Tessa's Reviews > The Diamond Girls

The Diamond Girls by Jacqueline Wilson
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's review
Mar 28, 2012

it was ok
Read from March 15 to 28, 2012

The Diamond Girls is a novel by Jacqueline Wilson. Wilson has written many other children and tween novels. I haven’t read any of her other works, but I saw some of the series Girls in Love when I was younger. That was an adaption of the book of the same title by Wilson. The book is written in first person perspective and follows story of ten year old Dixie Diamond. The novel is set in England. Dixie is the youngest of four children, all daughters. They are a poor family. Dixie is a daydreamer; Rochelle (the next oldest)is a flirt and a drama queen; Jude is tough; and the oldest, Martine, is forever thinking of her boyfriend. Their mother, Sue, is heavily pregnant at the start of the novel and is ever so glad to be finally having a baby boy. Each of the Diamond girls has a different father. Martine's is in Australia, Jude's is violet, Rochelle's is dead, and Dixie's is an embalmer. Sue spends a lot of time fortune telling, reading tarot cards and calculating star charts. The Diamond Girls live in a flat; the neighboring mothers think Sue is a "slag". Sue buys a new house on the Planet Estate. They all think it is going to be a lovely big beautiful house. Only it isn't. It is run down, dirty, graffitied, and has somebody's vomit in the kitchen sink. Before they have even unloaded all of their furniture (from Bruce the florist's van) Sue's water breaks and is rushed to hospital. This is my view of the events at the start of the novel. I am viewing it though critical eyes. A younger child may see the events differently.

I did not enjoy reading this book. It was a pain and a struggle. I found myself constantly putting off reading it. I didn't find myself relating to any of the characters, though I can see some tweens relating to Dixie. This is because Dixie is constantly being told that she is too little to be of any use. Dixie is always going off into her own little dream land - Dixie Planet. I, personally, can't stand it (in a book). It isn't enjoyable to read within the context of the book. And as I can really only see tweens and younger children (girls) relating to Dixie the content of the book is inappropriate. There is a lot of swearing (though the actual swear words are not written in the book). Some of Dixie's sisters are in a situation where they may have been raped. And Dixie's friend and neighbour is beaten by her mother! And one of the key points in the story (spoilers!)is that Dixie's mother is pretending her baby daughter is her son. Sue is either experiencing post-natal depression or has pi-polar disorder. Dixie's older sisters and Sue are constantly fighting; and it drove me mad reading it! It was so repetitive! It was almost the same argument over and over again! The ending of the book feels like a bit of a cop out. I don’t want to spoil it but everything seems to tie together for the wrong reasons. Dixie ends up in an accident and everyone realizes how important family is blah, blah. It feels half done to me.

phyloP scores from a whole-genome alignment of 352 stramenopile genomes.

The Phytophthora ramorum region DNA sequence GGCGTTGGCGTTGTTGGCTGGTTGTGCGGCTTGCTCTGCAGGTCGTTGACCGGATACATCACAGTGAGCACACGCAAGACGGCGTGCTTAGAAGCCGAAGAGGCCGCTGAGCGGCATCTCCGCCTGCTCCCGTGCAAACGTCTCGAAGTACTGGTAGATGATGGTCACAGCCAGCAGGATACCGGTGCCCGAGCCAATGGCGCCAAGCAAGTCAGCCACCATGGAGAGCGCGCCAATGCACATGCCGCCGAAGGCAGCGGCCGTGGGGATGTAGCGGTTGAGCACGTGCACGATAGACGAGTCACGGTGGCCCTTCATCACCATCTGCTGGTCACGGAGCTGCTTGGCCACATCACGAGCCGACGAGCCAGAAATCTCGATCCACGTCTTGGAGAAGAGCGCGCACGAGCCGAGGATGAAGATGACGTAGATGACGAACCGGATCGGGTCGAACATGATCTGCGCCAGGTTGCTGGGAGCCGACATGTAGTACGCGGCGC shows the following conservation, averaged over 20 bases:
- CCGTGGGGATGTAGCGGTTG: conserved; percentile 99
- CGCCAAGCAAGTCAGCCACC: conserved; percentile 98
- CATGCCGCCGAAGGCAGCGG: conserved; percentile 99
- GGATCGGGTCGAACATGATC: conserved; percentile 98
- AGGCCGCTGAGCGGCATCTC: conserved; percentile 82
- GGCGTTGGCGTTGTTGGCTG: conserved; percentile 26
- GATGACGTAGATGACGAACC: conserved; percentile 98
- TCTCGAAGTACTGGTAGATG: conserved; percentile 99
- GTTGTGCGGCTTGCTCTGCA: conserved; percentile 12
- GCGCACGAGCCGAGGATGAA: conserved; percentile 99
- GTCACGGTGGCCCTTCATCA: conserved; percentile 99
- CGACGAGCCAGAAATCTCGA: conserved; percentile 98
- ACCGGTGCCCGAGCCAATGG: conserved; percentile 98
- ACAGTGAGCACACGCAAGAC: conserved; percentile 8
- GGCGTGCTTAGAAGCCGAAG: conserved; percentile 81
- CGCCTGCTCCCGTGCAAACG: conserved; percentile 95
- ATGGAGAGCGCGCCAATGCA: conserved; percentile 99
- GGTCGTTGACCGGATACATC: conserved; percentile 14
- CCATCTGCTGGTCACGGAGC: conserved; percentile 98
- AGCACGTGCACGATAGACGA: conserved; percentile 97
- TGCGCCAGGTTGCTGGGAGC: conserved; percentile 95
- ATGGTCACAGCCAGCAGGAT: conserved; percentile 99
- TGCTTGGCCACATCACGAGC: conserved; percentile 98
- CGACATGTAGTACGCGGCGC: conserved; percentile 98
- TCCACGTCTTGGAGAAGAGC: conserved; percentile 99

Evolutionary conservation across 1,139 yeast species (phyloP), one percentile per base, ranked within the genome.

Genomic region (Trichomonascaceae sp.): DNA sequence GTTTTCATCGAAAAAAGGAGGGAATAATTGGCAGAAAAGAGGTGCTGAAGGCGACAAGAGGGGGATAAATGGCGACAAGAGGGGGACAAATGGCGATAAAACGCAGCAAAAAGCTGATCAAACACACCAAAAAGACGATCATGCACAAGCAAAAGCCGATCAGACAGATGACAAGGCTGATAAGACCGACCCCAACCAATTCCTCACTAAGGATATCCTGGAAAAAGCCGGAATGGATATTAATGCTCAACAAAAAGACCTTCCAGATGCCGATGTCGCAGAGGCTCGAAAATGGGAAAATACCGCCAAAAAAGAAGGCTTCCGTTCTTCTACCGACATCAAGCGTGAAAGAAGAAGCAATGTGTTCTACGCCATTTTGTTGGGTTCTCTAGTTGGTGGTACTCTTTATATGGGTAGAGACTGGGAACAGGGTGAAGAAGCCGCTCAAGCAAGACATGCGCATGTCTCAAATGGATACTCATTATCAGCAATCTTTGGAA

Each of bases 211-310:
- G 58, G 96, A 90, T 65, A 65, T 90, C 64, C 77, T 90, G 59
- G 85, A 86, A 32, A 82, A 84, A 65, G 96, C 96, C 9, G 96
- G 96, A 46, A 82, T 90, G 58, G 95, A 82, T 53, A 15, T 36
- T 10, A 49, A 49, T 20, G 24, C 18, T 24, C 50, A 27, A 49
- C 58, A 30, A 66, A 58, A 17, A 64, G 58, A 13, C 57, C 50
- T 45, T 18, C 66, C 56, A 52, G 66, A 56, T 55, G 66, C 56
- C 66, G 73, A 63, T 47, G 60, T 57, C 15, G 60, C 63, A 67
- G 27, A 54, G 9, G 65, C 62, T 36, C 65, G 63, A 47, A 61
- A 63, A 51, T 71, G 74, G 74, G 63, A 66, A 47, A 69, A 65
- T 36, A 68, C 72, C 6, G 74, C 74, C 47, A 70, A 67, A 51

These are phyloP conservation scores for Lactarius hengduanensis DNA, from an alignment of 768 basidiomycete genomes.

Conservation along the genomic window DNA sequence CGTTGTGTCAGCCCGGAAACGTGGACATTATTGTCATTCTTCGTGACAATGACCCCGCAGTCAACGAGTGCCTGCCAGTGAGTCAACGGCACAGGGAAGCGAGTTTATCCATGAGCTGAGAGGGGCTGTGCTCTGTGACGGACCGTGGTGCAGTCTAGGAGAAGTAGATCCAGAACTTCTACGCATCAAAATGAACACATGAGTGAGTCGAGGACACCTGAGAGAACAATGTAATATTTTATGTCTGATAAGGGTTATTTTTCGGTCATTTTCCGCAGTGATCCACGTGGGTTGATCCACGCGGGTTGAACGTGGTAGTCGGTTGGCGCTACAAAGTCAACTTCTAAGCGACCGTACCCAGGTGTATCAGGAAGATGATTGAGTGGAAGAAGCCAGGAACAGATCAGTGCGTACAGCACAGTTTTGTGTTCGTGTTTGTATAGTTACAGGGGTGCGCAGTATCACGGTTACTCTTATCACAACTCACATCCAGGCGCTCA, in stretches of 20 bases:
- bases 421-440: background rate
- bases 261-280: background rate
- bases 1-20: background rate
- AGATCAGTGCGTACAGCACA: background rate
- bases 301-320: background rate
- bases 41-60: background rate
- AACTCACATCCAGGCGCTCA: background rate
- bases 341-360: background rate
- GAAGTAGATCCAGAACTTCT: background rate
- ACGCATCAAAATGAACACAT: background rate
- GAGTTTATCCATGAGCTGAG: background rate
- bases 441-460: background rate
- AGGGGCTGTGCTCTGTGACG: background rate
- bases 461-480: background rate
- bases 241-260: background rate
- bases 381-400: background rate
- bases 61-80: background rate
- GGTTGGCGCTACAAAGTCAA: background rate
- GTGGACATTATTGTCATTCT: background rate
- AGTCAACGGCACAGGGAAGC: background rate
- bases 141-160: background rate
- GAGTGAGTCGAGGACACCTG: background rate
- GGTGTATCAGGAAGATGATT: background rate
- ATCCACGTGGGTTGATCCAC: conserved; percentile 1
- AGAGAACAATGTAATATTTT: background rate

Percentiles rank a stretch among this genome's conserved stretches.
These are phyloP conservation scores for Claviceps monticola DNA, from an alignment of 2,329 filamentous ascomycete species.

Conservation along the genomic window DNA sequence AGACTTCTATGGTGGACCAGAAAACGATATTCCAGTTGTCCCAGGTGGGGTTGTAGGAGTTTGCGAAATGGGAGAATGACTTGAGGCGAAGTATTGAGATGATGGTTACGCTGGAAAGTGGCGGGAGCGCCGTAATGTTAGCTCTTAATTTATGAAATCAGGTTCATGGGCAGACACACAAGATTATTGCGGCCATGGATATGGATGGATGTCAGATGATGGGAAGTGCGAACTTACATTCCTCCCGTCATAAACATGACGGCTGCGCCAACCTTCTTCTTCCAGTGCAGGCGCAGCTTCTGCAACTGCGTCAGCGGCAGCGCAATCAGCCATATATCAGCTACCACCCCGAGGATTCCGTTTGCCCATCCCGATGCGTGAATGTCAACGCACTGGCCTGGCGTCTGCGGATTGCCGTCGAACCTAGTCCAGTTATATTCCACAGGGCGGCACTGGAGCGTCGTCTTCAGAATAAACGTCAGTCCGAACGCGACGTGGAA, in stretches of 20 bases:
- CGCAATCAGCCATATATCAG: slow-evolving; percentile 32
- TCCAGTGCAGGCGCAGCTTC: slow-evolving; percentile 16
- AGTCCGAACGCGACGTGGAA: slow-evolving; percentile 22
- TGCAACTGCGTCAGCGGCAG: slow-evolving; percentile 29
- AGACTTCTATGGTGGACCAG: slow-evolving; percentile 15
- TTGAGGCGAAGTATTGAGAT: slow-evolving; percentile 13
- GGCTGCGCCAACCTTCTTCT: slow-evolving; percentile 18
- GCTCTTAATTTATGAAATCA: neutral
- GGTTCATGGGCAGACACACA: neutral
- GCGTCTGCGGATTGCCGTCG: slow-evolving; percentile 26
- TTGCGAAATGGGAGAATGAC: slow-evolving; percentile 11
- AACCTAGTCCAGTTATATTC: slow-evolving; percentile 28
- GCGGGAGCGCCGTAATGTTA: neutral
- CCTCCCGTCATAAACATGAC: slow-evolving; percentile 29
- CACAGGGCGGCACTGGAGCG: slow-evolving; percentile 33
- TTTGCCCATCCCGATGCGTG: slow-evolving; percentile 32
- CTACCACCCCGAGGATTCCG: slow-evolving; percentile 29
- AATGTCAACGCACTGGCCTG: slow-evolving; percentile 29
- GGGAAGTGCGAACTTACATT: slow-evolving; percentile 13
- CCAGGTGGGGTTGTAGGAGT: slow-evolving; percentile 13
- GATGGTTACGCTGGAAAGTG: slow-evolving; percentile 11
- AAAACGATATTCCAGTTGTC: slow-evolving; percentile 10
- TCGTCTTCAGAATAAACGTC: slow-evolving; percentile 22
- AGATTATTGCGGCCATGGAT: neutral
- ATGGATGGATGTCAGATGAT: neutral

However, I see the elements in the novel that make it a good children/tween book. The main character is relatable, to some people. The subject matter is a bit more advanced compared to children’s books. Though I don't personally agree with this it does make the book attractive to some tweens. The main character daydreams and has lots of fantasies. The text is simple enough for the target audience and is easy to read. The story is dumbed down for the audience but still allows them to work the story out for themselves. And it has a happy ending where the main character has her wishes come true.

All in all I didn't enjoy the book., at all. But I can see how it may be enjoyable for the target audience.

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